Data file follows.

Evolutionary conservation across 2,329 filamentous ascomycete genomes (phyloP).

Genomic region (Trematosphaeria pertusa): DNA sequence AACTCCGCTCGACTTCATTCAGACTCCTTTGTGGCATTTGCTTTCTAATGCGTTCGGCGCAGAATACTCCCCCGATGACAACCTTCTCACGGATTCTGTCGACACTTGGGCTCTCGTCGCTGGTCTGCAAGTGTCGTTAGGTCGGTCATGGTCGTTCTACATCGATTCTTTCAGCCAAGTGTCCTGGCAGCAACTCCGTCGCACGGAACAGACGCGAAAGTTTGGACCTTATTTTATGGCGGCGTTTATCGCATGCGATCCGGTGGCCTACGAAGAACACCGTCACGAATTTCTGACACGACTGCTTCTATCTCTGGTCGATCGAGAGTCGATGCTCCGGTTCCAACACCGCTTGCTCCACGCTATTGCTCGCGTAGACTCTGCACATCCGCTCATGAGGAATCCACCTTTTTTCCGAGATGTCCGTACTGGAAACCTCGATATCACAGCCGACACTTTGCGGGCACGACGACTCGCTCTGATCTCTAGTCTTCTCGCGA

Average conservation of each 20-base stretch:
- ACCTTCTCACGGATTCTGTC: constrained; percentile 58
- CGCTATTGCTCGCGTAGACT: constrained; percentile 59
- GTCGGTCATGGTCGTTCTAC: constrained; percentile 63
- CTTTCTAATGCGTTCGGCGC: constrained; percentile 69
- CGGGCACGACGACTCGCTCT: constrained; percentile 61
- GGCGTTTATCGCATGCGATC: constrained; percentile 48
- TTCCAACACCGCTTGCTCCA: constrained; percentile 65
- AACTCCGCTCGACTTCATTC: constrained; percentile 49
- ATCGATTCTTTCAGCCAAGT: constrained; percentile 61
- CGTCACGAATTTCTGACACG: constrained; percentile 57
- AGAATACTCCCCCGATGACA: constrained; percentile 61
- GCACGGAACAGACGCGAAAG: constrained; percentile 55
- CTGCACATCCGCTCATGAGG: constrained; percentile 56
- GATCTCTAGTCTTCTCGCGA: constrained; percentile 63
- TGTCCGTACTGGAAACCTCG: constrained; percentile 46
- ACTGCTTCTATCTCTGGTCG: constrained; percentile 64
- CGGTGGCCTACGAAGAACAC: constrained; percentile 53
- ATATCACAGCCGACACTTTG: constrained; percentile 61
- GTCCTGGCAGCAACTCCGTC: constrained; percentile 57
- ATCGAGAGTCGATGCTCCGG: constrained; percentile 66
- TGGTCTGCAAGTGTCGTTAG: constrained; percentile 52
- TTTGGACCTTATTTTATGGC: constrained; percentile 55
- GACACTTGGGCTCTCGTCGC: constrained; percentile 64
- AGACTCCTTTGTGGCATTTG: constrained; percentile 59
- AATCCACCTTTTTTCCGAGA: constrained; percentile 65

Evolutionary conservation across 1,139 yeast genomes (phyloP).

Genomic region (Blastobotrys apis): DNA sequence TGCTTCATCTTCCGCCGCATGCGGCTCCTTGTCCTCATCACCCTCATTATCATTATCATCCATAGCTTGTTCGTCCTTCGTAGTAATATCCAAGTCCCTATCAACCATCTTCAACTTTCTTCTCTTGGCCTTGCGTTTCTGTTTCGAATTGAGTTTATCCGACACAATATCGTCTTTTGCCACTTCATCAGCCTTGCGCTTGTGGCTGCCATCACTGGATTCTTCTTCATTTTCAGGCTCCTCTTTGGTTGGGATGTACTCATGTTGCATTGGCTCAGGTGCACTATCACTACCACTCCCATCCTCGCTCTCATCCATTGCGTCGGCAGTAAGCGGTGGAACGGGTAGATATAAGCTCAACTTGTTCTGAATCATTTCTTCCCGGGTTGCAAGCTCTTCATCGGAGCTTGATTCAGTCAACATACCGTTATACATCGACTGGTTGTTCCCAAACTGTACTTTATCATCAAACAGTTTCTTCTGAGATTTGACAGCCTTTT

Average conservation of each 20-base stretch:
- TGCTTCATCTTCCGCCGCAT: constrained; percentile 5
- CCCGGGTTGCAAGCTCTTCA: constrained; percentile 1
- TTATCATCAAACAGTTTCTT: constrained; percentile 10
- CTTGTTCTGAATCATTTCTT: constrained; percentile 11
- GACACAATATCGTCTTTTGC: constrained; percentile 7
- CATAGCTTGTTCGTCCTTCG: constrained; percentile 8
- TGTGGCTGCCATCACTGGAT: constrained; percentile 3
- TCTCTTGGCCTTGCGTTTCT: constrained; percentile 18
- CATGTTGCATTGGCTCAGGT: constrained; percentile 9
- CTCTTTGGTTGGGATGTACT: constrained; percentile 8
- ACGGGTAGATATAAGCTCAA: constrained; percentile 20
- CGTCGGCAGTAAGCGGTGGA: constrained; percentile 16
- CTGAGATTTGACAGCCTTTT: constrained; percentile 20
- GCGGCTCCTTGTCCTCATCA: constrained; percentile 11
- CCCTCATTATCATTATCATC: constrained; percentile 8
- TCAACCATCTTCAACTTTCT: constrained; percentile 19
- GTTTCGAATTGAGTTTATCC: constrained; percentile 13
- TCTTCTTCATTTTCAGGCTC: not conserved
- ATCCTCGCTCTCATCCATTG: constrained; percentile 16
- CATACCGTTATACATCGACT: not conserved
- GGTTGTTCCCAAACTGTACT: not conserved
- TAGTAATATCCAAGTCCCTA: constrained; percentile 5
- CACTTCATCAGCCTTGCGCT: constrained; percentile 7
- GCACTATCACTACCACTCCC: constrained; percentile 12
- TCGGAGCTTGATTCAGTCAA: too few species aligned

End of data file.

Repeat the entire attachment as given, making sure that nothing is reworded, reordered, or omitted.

Evolutionary conservation across 2,329 filamentous ascomycete genomes (phyloP).

Genomic region (Trematosphaeria pertusa): DNA sequence AACTCCGCTCGACTTCATTCAGACTCCTTTGTGGCATTTGCTTTCTAATGCGTTCGGCGCAGAATACTCCCCCGATGACAACCTTCTCACGGATTCTGTCGACACTTGGGCTCTCGTCGCTGGTCTGCAAGTGTCGTTAGGTCGGTCATGGTCGTTCTACATCGATTCTTTCAGCCAAGTGTCCTGGCAGCAACTCCGTCGCACGGAACAGACGCGAAAGTTTGGACCTTATTTTATGGCGGCGTTTATCGCATGCGATCCGGTGGCCTACGAAGAACACCGTCACGAATTTCTGACACGACTGCTTCTATCTCTGGTCGATCGAGAGTCGATGCTCCGGTTCCAACACCGCTTGCTCCACGCTATTGCTCGCGTAGACTCTGCACATCCGCTCATGAGGAATCCACCTTTTTTCCGAGATGTCCGTACTGGAAACCTCGATATCACAGCCGACACTTTGCGGGCACGACGACTCGCTCTGATCTCTAGTCTTCTCGCGA

Average conservation of each 20-base stretch:
- ACCTTCTCACGGATTCTGTC: constrained; percentile 58
- CGCTATTGCTCGCGTAGACT: constrained; percentile 59
- GTCGGTCATGGTCGTTCTAC: constrained; percentile 63
- CTTTCTAATGCGTTCGGCGC: constrained; percentile 69
- CGGGCACGACGACTCGCTCT: constrained; percentile 61
- GGCGTTTATCGCATGCGATC: constrained; percentile 48
- TTCCAACACCGCTTGCTCCA: constrained; percentile 65
- AACTCCGCTCGACTTCATTC: constrained; percentile 49
- ATCGATTCTTTCAGCCAAGT: constrained; percentile 61
- CGTCACGAATTTCTGACACG: constrained; percentile 57
- AGAATACTCCCCCGATGACA: constrained; percentile 61
- GCACGGAACAGACGCGAAAG: constrained; percentile 55
- CTGCACATCCGCTCATGAGG: constrained; percentile 56
- GATCTCTAGTCTTCTCGCGA: constrained; percentile 63
- TGTCCGTACTGGAAACCTCG: constrained; percentile 46
- ACTGCTTCTATCTCTGGTCG: constrained; percentile 64
- CGGTGGCCTACGAAGAACAC: constrained; percentile 53
- ATATCACAGCCGACACTTTG: constrained; percentile 61
- GTCCTGGCAGCAACTCCGTC: constrained; percentile 57
- ATCGAGAGTCGATGCTCCGG: constrained; percentile 66
- TGGTCTGCAAGTGTCGTTAG: constrained; percentile 52
- TTTGGACCTTATTTTATGGC: constrained; percentile 55
- GACACTTGGGCTCTCGTCGC: constrained; percentile 64
- AGACTCCTTTGTGGCATTTG: constrained; percentile 59
- AATCCACCTTTTTTCCGAGA: constrained; percentile 65

Evolutionary conservation across 1,139 yeast genomes (phyloP).

Genomic region (Blastobotrys apis): DNA sequence TGCTTCATCTTCCGCCGCATGCGGCTCCTTGTCCTCATCACCCTCATTATCATTATCATCCATAGCTTGTTCGTCCTTCGTAGTAATATCCAAGTCCCTATCAACCATCTTCAACTTTCTTCTCTTGGCCTTGCGTTTCTGTTTCGAATTGAGTTTATCCGACACAATATCGTCTTTTGCCACTTCATCAGCCTTGCGCTTGTGGCTGCCATCACTGGATTCTTCTTCATTTTCAGGCTCCTCTTTGGTTGGGATGTACTCATGTTGCATTGGCTCAGGTGCACTATCACTACCACTCCCATCCTCGCTCTCATCCATTGCGTCGGCAGTAAGCGGTGGAACGGGTAGATATAAGCTCAACTTGTTCTGAATCATTTCTTCCCGGGTTGCAAGCTCTTCATCGGAGCTTGATTCAGTCAACATACCGTTATACATCGACTGGTTGTTCCCAAACTGTACTTTATCATCAAACAGTTTCTTCTGAGATTTGACAGCCTTTT

Average conservation of each 20-base stretch:
- TGCTTCATCTTCCGCCGCAT: constrained; percentile 5
- CCCGGGTTGCAAGCTCTTCA: constrained; percentile 1
- TTATCATCAAACAGTTTCTT: constrained; percentile 10
- CTTGTTCTGAATCATTTCTT: constrained; percentile 11
- GACACAATATCGTCTTTTGC: constrained; percentile 7
- CATAGCTTGTTCGTCCTTCG: constrained; percentile 8
- TGTGGCTGCCATCACTGGAT: constrained; percentile 3
- TCTCTTGGCCTTGCGTTTCT: constrained; percentile 18
- CATGTTGCATTGGCTCAGGT: constrained; percentile 9
- CTCTTTGGTTGGGATGTACT: constrained; percentile 8
- ACGGGTAGATATAAGCTCAA: constrained; percentile 20
- CGTCGGCAGTAAGCGGTGGA: constrained; percentile 16
- CTGAGATTTGACAGCCTTTT: constrained; percentile 20
- GCGGCTCCTTGTCCTCATCA: constrained; percentile 11
- CCCTCATTATCATTATCATC: constrained; percentile 8
- TCAACCATCTTCAACTTTCT: constrained; percentile 19
- GTTTCGAATTGAGTTTATCC: constrained; percentile 13
- TCTTCTTCATTTTCAGGCTC: not conserved
- ATCCTCGCTCTCATCCATTG: constrained; percentile 16
- CATACCGTTATACATCGACT: not conserved
- GGTTGTTCCCAAACTGTACT: not conserved
- TAGTAATATCCAAGTCCCTA: constrained; percentile 5
- CACTTCATCAGCCTTGCGCT: constrained; percentile 7
- GCACTATCACTACCACTCCC: constrained; percentile 12
- TCGGAGCTTGATTCAGTCAA: too few species aligned